Walter Becker: Steely Dan man sees the light
Walter Becker talks to Adam Sweeting about his adventurous new solo album and the rollicking return of the band that made him
In the Seventies, Steely Dan's founding duo, Walter Becker and Donald Fagen, were musical satirists, chastising an imperfect world with irony and black humour.
Their occasional interviews resembled clues from an insoluble crossword. In lesser bands, they inspired awe and reverence, laced with fear.
But nearly 30 years after the Gaucho album brought the curtain down on Steely Dan's original era, Becker and Fagen have thawed somewhat. The new millennium has seen a rebuilt Dan releasing two albums, the triple Grammy-winner Two Against Nature and Everything Must Go.
Previously allergic to live performance, they've become a regular touring attraction, playing shows that swoop across their catalogue - from oldies such as Showbiz Kids and My Old School to Deacon Blues, Hey 19 and beyond. Armed with a rollicking four-piece horn section and the brilliant lead guitarist Jon Herington, the 21st-century Dan is scintillating to behold.
As Walter Becker explains, touring has become vastly more attractive than it was 30 years ago. "We started touring with one guy who humped all the gear," he recalls, sitting in a small dressing room at New York's Beacon Theatre during Steely Dan's recent six-night stint. "We used to try to get our gear on to airplanes as baggage and try not to pay for it, so if stuff got bumped off the plane you were f---ed. But now we have trucks and crew members, and a giant swathe of rainforest has been cut down so we can do what we're doing."
As a bonus for Dan-o-philes, Becker has completed a second solo album, Circus Money. It has little in common with his first, 11 Tracks of Whack (1994), and derives its character from Becker's fascination with Jamaican music from the Sixties and Seventies. He'd spent years amassing Jamaican recordings. At first he planned to use authentic Jamaican backing tracks and graft new instrumentation and lyrics over them, but gave up that idea when multitrack tapes proved impossible to find.
"The Jamaican tracks were the starting point, but what you end up writing may be completely different," he says. "A lot of songs on this record don't sound like Jamaican music, and a couple have dub sections and repeats and a real Jamaican combination of elements. Downtown Canon was based on a very well-known dub track that goes by various names, but all we took was the tempo and the bass rhythm: the harmonies were completely changed."
Becker has few pretensions as a vocalist (he growls like a film-noir detective), but Larry Klein, his producer and co-writer, has provided guidance. "My singing could be worse, and it probably will be in time. Singing for me means singing as loud as I can. Larry said, 'Why don't you try not singing as loud as you can?' That was helpful."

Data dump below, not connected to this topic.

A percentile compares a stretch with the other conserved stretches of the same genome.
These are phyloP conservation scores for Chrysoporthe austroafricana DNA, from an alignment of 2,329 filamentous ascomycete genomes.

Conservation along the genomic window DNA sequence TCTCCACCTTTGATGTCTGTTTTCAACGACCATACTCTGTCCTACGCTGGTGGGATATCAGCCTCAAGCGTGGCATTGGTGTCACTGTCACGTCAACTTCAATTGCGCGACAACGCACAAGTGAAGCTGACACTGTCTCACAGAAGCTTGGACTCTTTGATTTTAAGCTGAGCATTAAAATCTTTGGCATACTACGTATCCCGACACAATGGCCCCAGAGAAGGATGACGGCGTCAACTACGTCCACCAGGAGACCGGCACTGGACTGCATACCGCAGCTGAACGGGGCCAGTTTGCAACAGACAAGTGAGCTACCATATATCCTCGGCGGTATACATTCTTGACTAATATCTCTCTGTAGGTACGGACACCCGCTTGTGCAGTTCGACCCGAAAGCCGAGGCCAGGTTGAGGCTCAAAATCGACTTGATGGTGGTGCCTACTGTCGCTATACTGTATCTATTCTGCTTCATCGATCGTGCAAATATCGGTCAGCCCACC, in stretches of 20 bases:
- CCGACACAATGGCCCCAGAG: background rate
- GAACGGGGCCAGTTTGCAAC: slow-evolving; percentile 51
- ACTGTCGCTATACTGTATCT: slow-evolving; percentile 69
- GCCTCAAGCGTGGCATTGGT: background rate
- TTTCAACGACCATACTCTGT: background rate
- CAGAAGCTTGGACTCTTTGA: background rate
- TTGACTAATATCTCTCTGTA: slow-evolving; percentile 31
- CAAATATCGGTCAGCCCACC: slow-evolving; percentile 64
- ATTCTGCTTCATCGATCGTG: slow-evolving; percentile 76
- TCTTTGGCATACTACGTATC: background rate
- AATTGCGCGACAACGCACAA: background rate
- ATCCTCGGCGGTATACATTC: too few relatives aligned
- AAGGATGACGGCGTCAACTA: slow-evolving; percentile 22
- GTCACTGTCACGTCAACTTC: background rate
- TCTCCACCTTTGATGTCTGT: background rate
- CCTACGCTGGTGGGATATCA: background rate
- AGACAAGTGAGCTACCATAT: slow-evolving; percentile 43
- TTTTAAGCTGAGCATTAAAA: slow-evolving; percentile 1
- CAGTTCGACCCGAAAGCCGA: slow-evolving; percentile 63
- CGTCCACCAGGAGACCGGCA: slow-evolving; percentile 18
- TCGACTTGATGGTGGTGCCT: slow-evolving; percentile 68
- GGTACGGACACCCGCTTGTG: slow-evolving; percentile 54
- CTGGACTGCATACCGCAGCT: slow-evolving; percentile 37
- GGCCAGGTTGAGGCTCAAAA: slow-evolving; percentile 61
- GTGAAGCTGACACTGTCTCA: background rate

Becker's songwriting has acquired a reputation for darkness and cynicism, but in songs such as Downtown Canon or Paging Audrey he sounds nostalgic or even sentimental. Nevertheless, reviewers keep portraying him as some sort of emotional pervert.
"I've wondered about that, too," he nods. "It's like reading a recycled review of [Steely Dan's] Royal Scam. For instance, the song Door Number Two has a gentle, musing quality, but the reviewer in Rolling Stone said it was about a game show host trying to seduce a contestant. This is stated as fact. I thought, 'Wow, where did they find a guy so literal-minded he'd believe that?'?"
Becker wanted to make Circus Money with live musicians, rather than resort to the obsessive overdubbing and re-recording that plagued late-Seventies Steely Dan albums. Jazz enthusiasts Becker and Fagen were trying to create their own version of classic big bands like Duke Ellington's, but circumstances made that impossible.
"We got more and more into a manufactured recording mode," says Becker. "I had nothing to do during this incredibly tedious process, except to think about things that were wrong with it, the biggest being that nobody was playing with anybody else and there was no musical ebb and flow."
So he and Donald had a frank exchange of views? "That's right, and to some extent each of us was persuaded by the other. Part of it is about letting things be what they are, and is good better or is perfect better? To me, good is better, and perfect is the enemy of good in this case."
It's 40 years since Walter and Donald first met at college. After periods in Hawaii and Los Angeles Becker is back in New York, though he finds the city increasingly hard work. Maybe it's time for Dan! - The Musical, a kind of Jersey Boys with more complicated chords.
"Well, sure!" Walter agrees. "Maybe in a few years. If this thing is gonna be bastardised and turned out like a five-dollar ho', then I certainly want to break in on that five dollars." Spoken like a true professional.